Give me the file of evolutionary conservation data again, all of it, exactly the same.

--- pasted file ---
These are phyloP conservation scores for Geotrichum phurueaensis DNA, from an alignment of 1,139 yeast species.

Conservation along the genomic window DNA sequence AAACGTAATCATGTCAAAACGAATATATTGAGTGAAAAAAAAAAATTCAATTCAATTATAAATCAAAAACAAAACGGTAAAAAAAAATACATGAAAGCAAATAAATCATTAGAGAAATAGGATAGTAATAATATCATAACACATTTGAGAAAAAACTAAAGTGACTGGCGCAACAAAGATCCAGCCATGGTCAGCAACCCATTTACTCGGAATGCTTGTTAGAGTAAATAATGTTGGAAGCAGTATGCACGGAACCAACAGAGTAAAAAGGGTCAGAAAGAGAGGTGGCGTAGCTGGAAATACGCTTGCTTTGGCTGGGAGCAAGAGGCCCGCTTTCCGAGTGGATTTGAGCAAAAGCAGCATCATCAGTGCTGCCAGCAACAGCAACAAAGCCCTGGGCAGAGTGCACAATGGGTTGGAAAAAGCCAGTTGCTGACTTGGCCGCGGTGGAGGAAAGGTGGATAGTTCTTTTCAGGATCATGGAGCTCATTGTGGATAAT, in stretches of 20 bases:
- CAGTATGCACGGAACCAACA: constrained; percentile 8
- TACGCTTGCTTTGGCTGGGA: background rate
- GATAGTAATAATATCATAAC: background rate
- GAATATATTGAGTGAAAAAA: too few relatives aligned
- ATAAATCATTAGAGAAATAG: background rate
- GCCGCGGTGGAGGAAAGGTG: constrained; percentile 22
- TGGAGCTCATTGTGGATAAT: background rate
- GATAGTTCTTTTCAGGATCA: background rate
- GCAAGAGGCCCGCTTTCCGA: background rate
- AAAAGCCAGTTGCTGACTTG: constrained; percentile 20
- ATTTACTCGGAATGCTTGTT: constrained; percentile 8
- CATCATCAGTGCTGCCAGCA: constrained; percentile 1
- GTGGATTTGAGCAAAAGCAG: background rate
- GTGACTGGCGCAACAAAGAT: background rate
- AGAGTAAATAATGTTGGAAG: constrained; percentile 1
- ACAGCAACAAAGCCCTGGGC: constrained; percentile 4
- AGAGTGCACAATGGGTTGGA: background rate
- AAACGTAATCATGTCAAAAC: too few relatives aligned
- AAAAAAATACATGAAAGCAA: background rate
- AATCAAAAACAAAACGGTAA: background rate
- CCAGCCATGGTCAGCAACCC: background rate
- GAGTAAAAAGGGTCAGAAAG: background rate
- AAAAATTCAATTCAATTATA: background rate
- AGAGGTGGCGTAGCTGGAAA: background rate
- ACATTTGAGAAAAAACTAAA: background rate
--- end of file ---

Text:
These are phyloP conservation scores for Geotrichum phurueaensis DNA, from an alignment of 1,139 yeast species.

Conservation along the genomic window DNA sequence AAACGTAATCATGTCAAAACGAATATATTGAGTGAAAAAAAAAAATTCAATTCAATTATAAATCAAAAACAAAACGGTAAAAAAAAATACATGAAAGCAAATAAATCATTAGAGAAATAGGATAGTAATAATATCATAACACATTTGAGAAAAAACTAAAGTGACTGGCGCAACAAAGATCCAGCCATGGTCAGCAACCCATTTACTCGGAATGCTTGTTAGAGTAAATAATGTTGGAAGCAGTATGCACGGAACCAACAGAGTAAAAAGGGTCAGAAAGAGAGGTGGCGTAGCTGGAAATACGCTTGCTTTGGCTGGGAGCAAGAGGCCCGCTTTCCGAGTGGATTTGAGCAAAAGCAGCATCATCAGTGCTGCCAGCAACAGCAACAAAGCCCTGGGCAGAGTGCACAATGGGTTGGAAAAAGCCAGTTGCTGACTTGGCCGCGGTGGAGGAAAGGTGGATAGTTCTTTTCAGGATCATGGAGCTCATTGTGGATAAT, in stretches of 20 bases:
- CAGTATGCACGGAACCAACA: constrained; percentile 8
- TACGCTTGCTTTGGCTGGGA: background rate
- GATAGTAATAATATCATAAC: background rate
- GAATATATTGAGTGAAAAAA: too few relatives aligned
- ATAAATCATTAGAGAAATAG: background rate
- GCCGCGGTGGAGGAAAGGTG: constrained; percentile 22
- TGGAGCTCATTGTGGATAAT: background rate
- GATAGTTCTTTTCAGGATCA: background rate
- GCAAGAGGCCCGCTTTCCGA: background rate
- AAAAGCCAGTTGCTGACTTG: constrained; percentile 20
- ATTTACTCGGAATGCTTGTT: constrained; percentile 8
- CATCATCAGTGCTGCCAGCA: constrained; percentile 1
- GTGGATTTGAGCAAAAGCAG: background rate
- GTGACTGGCGCAACAAAGAT: background rate
- AGAGTAAATAATGTTGGAAG: constrained; percentile 1
- ACAGCAACAAAGCCCTGGGC: constrained; percentile 4
- AGAGTGCACAATGGGTTGGA: background rate
- AAACGTAATCATGTCAAAAC: too few relatives aligned
- AAAAAAATACATGAAAGCAA: background rate
- AATCAAAAACAAAACGGTAA: background rate
- CCAGCCATGGTCAGCAACCC: background rate
- GAGTAAAAAGGGTCAGAAAG: background rate
- AAAAATTCAATTCAATTATA: background rate
- AGAGGTGGCGTAGCTGGAAA: background rate
- ACATTTGAGAAAAAACTAAA: background rate